Is Israel a Jewish state, or is it just a state of Jews? Just how Jewish can a state be without interfering with its core democratic ideals? Does a Jewish state necessarily mean a religious state? These are the sorts of questions that Jews around the world have been asking themselves since the modern state of Israel evolved from dream to reality.
The questions are complicated; the answers more so.
In the last few days, these questions have been given renewed importance and urgency. The answers have inspired deep fissures within the state of Israel and within the broader Jewish community.
This Monday marked 25 years since Baruch Goldstein, a Jewish terrorist, entered the cave of the Patriarchs and shot up a room full of Muslims at prayer. He murdered 29 of them and injured many, many more. Every race, religion, and ethnic group has their share of lunatics and murderers, and Goldstein proved that unfortunately, we Jews are no exception. But the reaction to his crime within Israeli society and within the international Jewish community highlighted a sharp distinction between the Israelis and the Palestinians.
Fringe elements may do so, but the Jewish faith does not glorify death. But it isn’t the fringe elements within Palestinian society who name town squares after terrorists. It isn’t the fringe elements within Palestinian society who pay, honor, and support the families of ‘martyrs.’ It was, on the other hand, only the fringe members of the Jewish community who glorified Goldstein and praised the man who inspired him: Meir Kahane. In a timely and important piece in which he demonstrates how Kahane and his followers desecrate God’s name, Yossi Klein Halevi explains that ‘Kahane remained isolated within the settlement movement and, of course, within the wider religious Zionist community. Respectable, middle-class Orthodox Jews didn’t like him.’ Kahanism, Halevi writes, ‘was being confined to the fringes.’ He notes that ‘when Kahane spoke from the Knesset podium, after being elected a member of parliament in 1984, Prime Minister Yitzhak Shamir led a walkout of the Likud faction.’ And as for Baruch Goldstein: ‘he was repudiated by almost the entire political and religious establishment; the settlers’ publication, Nekudah, called his atrocity a desecration of their cause.’
Bibi Netanyahu has changed all that with one ill-advised and immoral political calculation. In bringing Otzma Yehudit (Jewish Power), a party steeped in Kahanism, into an alliance with the Jewish Home party, Netanyahu has ceded the moral highground, welcomed racists into the Israeli mainstream, and proved his critics right: his own power has long been his first, and maybe only, priority.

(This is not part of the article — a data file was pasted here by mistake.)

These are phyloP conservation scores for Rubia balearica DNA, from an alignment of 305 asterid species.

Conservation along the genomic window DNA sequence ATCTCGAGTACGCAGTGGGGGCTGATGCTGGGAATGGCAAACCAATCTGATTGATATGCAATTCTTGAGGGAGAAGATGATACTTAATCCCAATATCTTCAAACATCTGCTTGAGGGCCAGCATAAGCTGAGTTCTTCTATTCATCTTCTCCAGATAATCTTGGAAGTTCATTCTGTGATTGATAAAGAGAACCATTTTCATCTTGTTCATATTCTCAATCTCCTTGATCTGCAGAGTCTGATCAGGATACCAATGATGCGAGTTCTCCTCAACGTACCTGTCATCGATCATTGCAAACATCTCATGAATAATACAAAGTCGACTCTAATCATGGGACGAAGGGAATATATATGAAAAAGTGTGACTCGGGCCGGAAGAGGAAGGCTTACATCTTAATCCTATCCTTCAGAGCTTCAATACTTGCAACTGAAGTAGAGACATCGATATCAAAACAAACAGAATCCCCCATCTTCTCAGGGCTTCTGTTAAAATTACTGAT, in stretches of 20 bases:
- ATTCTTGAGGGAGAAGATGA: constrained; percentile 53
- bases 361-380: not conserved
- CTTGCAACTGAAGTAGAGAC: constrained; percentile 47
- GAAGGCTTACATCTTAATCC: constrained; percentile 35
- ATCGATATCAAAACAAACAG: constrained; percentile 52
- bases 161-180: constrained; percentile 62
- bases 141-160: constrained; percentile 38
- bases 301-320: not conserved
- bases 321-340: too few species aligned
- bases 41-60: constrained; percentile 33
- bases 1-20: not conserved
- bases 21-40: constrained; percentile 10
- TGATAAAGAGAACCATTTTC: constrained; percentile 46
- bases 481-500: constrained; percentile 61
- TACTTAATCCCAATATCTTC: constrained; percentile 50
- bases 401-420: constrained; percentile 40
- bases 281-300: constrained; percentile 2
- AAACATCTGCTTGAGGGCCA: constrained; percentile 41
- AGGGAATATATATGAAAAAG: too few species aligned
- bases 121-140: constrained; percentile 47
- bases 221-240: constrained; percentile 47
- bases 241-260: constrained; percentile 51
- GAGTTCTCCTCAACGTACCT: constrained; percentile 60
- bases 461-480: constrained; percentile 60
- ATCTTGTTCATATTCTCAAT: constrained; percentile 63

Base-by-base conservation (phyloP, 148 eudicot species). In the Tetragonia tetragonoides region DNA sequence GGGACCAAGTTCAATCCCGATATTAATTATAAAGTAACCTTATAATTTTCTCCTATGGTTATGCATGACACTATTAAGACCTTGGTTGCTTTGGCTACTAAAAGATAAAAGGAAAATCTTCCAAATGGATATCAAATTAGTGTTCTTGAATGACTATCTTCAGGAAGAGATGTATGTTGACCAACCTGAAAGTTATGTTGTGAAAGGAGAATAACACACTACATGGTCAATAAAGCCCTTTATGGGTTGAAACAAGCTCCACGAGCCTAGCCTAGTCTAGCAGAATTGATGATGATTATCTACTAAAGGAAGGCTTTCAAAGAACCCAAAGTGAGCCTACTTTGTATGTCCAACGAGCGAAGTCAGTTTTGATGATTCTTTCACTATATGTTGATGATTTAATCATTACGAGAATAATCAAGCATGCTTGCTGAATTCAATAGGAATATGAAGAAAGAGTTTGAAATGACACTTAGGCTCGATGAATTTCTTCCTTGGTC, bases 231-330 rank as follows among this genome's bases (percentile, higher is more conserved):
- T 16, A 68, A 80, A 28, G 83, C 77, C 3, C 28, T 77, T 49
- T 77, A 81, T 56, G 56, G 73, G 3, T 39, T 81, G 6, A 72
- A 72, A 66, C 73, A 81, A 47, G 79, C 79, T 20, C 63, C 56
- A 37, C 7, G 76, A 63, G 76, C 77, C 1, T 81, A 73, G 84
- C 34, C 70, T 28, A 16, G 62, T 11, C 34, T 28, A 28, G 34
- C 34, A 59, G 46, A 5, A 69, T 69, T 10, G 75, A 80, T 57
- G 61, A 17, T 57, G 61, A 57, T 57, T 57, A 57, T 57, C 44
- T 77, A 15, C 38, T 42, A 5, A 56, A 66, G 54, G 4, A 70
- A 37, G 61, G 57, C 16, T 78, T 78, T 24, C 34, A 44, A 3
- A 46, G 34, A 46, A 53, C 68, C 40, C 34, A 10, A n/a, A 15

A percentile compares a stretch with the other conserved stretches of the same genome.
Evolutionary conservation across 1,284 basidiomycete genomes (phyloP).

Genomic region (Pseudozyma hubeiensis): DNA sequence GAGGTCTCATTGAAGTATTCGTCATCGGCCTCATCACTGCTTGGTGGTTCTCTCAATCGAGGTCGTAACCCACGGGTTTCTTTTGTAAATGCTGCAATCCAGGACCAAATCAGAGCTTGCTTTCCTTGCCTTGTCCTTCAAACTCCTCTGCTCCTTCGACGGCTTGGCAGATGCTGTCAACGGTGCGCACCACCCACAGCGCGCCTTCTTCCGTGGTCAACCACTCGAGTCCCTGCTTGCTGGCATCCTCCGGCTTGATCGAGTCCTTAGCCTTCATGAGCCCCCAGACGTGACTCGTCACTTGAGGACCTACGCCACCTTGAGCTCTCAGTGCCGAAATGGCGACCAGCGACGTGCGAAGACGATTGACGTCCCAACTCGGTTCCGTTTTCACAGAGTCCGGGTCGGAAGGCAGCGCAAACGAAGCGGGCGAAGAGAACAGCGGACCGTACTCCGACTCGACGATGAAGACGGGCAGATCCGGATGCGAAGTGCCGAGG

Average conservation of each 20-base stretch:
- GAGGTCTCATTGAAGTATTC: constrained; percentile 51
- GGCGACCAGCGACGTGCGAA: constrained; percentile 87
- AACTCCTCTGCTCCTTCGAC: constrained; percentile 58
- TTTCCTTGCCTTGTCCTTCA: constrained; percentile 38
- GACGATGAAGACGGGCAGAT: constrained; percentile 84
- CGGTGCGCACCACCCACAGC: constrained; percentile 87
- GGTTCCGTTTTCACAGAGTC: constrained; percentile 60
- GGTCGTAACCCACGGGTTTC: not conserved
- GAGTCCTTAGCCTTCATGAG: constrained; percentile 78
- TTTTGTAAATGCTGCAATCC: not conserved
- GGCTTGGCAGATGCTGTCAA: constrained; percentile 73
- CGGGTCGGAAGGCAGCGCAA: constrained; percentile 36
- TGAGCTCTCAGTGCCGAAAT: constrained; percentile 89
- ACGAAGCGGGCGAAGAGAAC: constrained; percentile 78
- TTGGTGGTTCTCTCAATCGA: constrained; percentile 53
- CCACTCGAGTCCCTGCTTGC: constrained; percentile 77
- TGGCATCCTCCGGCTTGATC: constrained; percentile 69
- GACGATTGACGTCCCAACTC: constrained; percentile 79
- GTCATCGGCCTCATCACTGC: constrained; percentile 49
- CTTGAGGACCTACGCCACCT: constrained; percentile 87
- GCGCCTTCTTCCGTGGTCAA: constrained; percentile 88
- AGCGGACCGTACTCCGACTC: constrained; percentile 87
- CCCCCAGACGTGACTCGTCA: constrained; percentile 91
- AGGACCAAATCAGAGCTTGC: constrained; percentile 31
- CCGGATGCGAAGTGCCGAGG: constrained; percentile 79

I write this with genuine, perhaps even naive, disappointment. I haven’t always agreed with every decision the Prime Minister has made. I haven’t always appreciated his word choices in every situation. But I have long believed that his critics were wrong. Bibi, in my view, was a brave, honorable man of destiny, a strong leader that the state of Israel was fortunate to have at its helm.
His recent actions have proved otherwise, but they have also demonstrated the degree to which the mainstream religious Zionist community still distances itself from Kahanism.
In addition to Halevi, one voice sticks out in particular: that of Rabbi Benny Lau. In a sermon in his synagogue this past Saturday, and again in a piece on Monday, Rav Lau did not mince words: ‘the doctrine of Otzma Yehudit is stepped in racism,’ he wrote, ‘we the descendants of Jews who were murdered in the name of the Nuremberg law, must safeguard our one and only state, our irreplaceable home, and distance it from these racist values.’
And indeed, we must. Jews have not just a moral obligation, but a religious obligation to heed Rabbi Lau’s call. Being a Jewish state is about more than having an abundance of Kosher food or Hanukkah being a national holiday. It’s about more than Friday being a day off so people have time to prepare for Shabbat. As an American Jew, I usually refrain from wading into internal Israeli political matters. I don’t live there, and I recognize that as such, I don’t have a say. I know many Jews who feel similarly. This is different. This is a moment where we have to speak up. Not just Israelis, but all Jews, everywhere. The Jewish state should not be governed by a man who abandons basic Jewish principles.
Daniella Greenbaum Davis is a Spectator columnist and Senior Contributor to the Federalist.